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WORD STUDY.—The pupil should know how to spell and pronounce correctly all the words of the selection he is preparing to read. He should know their ordinary meanings and the special meanings they may have in the text. He should be able to write them correctly from dictation and to use them in sentences of his own. He should examine if they are primitive, derivative, or compound; he should be able to name the prefixes and suffixes and show how the meanings of the original words are modified by their use. He should cultivate the habit of word mastery. What is read will not otherwise be understood. Without it there can be no good reading, speaking or writing.
EXPRESSIVE READING.—There should be constant drill to secure correct pronunciation, distinct articulation, proper emphasis, and an agreeable tone of voice, without which there can be no expressive reading. This is a difficult task, and will take much time, trouble and practice; but it has far-reaching results. It enlarges the sympathy of the pupil and lays the foundation for a genuine love of literature. Do not, then, let the reading lesson drift into a dull and monotonous calling of words. On the contrary, let it be intelligent, spirited, enthusiastic. Emotion comes largely from the imagination. The pupil himself must be taught not only to feel what he reads, but to make its meaning clear to others. It is important that children be taught to acquire thought through the ear.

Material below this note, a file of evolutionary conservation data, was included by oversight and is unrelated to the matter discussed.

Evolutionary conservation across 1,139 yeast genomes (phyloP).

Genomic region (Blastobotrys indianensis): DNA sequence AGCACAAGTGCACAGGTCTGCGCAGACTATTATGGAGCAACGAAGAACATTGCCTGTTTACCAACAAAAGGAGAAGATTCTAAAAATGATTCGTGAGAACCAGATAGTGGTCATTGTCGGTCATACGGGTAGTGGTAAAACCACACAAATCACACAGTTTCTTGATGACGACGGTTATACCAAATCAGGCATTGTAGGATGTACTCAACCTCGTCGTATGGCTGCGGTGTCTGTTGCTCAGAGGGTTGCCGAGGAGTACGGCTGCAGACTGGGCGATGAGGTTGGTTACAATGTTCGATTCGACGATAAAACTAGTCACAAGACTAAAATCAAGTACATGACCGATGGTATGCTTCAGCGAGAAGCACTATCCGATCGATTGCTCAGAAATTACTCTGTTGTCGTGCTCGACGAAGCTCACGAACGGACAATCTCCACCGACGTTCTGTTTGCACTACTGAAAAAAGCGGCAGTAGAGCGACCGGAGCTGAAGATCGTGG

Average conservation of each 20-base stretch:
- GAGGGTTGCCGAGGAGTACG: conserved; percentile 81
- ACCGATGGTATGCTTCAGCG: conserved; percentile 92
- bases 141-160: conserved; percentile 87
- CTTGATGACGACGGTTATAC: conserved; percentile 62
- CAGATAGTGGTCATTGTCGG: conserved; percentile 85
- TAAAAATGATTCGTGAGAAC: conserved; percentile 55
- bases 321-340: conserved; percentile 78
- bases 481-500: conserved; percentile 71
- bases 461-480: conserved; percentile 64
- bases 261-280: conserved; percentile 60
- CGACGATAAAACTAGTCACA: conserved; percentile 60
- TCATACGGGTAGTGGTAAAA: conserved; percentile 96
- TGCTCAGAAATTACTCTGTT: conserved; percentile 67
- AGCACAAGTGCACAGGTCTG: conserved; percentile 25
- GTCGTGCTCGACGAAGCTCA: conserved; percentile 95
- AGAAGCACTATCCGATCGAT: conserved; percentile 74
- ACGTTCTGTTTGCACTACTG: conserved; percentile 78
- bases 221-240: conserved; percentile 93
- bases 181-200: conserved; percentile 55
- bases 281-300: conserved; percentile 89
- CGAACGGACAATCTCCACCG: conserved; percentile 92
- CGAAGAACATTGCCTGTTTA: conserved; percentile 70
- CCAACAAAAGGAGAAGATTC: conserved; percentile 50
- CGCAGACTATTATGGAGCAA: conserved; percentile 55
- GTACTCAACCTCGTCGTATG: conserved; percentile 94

CONCERT READING.—Reading in concert is generally of little value, and the time given to it ill-spent. It does not aid the children in getting thought, or in expressing it fluently. As an exercise in teaching reading it is ineffective and often positively harmful. A concert recitation to which special training has been given partakes of the nature of a hymn or a song, and then becomes an element of value. If occasionally there must be concert reading in the class room, it should always be preceded by individual mastery of the selection.
POEMS.—In the first lesson, a poem, like a picture, should be presented as a whole, and never dissected. The teacher should first read it through, not stopping for note or comment. He should then read it again, part by part, stopping, for question, explanation and discussion. Lastly, the whole poem, should be read with suitable emotion, so that the final impression may be made by the author’s own words. It is important that the pupil get the message which the author intended to give. In teaching a descriptive poem, make the pictures as vivid as possible, and thus awaken the imagination. In dealing with a narrative poem, the sequence of events must first be made clear. When this is done, the aim should be to give fuller meaning to the story by bringing out clearly the causes, motives and results of acts. All this will take time. Be it so. One poem well read, well studied, is worth more than a volume carelessly read over. In reading poetry, be careful that the pupils, while giving the rhythm of the lines, do not fall into the singsong tone so common and so disagreeable.